by Ganganatha Jha | 1920 | 1,381,940 words | ISBN-10: 8120811550
This is the English translation of the Manusmriti, which is a collection of Sanskrit verses dealing with ‘Dharma’, a collective name for human purpose, their duties and the law. Various topics will be dealt with, but this volume of the series includes 12 discourses (adhyaya). The commentary on this text by Medhatithi elaborately explains various t...
Sanskrit text, Unicode transliteration and English translation by Ganganath Jha:
अध्यात्मरतिरासीनो निरपेक्षो निरामिषः ।
आत्मनैव सहायेन सुखार्थी विचरेदिह ॥ ४९ ॥
adhyātmaratirāsīno nirapekṣo nirāmiṣaḥ |
ātmanaiva sahāyena sukhārthī vicarediha || 49 ||
Centered in spirituality, disinterested, free from longings, with himself as his sole companion, he shall wander forth in the world, seeking bliss.—(49).
Medhātithi’s commentary (manubhāṣya):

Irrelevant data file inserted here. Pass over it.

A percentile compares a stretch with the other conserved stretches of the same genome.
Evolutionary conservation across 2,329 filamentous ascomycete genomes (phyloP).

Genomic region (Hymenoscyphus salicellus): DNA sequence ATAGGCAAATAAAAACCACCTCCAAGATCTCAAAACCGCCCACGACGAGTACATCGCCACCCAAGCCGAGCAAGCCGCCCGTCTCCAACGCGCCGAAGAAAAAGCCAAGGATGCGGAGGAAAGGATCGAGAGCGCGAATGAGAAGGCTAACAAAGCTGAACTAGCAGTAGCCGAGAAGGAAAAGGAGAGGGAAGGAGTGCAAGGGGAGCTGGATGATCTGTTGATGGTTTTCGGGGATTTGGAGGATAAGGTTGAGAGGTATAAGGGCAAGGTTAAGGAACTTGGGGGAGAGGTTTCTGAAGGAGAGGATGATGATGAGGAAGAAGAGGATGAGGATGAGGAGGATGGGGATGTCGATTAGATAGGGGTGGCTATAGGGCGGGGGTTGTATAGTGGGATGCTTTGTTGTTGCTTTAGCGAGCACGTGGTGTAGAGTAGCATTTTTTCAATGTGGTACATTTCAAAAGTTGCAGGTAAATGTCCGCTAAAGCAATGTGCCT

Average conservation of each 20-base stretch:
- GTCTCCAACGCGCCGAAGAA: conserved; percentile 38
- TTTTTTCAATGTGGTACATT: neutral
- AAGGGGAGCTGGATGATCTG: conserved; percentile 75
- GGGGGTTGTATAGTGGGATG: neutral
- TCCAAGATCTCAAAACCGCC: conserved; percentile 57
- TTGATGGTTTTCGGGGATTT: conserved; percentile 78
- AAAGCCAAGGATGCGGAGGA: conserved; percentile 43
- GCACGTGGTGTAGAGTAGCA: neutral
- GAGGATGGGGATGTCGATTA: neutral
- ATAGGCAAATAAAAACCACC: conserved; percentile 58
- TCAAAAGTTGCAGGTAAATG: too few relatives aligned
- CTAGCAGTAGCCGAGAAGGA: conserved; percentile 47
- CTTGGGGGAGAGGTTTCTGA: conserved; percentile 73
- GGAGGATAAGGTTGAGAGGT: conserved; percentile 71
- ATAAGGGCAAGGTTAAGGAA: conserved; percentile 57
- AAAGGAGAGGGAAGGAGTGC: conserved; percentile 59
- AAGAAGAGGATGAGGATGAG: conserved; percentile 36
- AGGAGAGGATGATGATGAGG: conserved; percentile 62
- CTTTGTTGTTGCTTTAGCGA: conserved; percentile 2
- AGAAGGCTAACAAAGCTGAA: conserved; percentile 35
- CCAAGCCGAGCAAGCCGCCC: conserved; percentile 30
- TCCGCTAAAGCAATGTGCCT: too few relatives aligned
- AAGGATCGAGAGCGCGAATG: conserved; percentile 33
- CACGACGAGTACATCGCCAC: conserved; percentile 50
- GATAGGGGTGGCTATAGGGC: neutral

‘Spirituality’— disposition to concentrate one’s attention upon the quest for the true nature of the self;—‘centered’— always thinking of it, he shall remain.
‘Disintrested;’—this re-iterates what has been already said before regarding his not caring for the due fulfilment of Dharma and other things.
‘Nirāmiṣaḥ’—free from longings. Flesh is ‘āmiṣa’, which indicates (figuratively) longing, by reason of the fact that living beings have a great liking for flesh; and this longing is forbidden.
All the rest has already been explained before.—(49).
Explanatory notes by Ganganath Jha
This verse is quoted in Aparārka (p. 954);—and in Parāśaramādhava (Āchāra, p. 569).
Comparative notes by various authors
Mahābhārata (12.330.30).—(Same as Manu, the last foot being read as ‘yaścaret sa sukhī bhavet.’)
Āpastamba (2.21.13).—‘Abandoning truth and falsehood, pleasure and pain, the Vedas, this world and the next, he shall seek the Ātman.’
Vaśiṣṭha (10.17, 20).—‘Freedom from future births is certain for him who constantly dwells in the forest, who has subdued his organs of sensation and action, who has renounced all sensual gratification, whose mind is fixed in meditation on the Supreme Spirit, and who is indifferent (to all things).’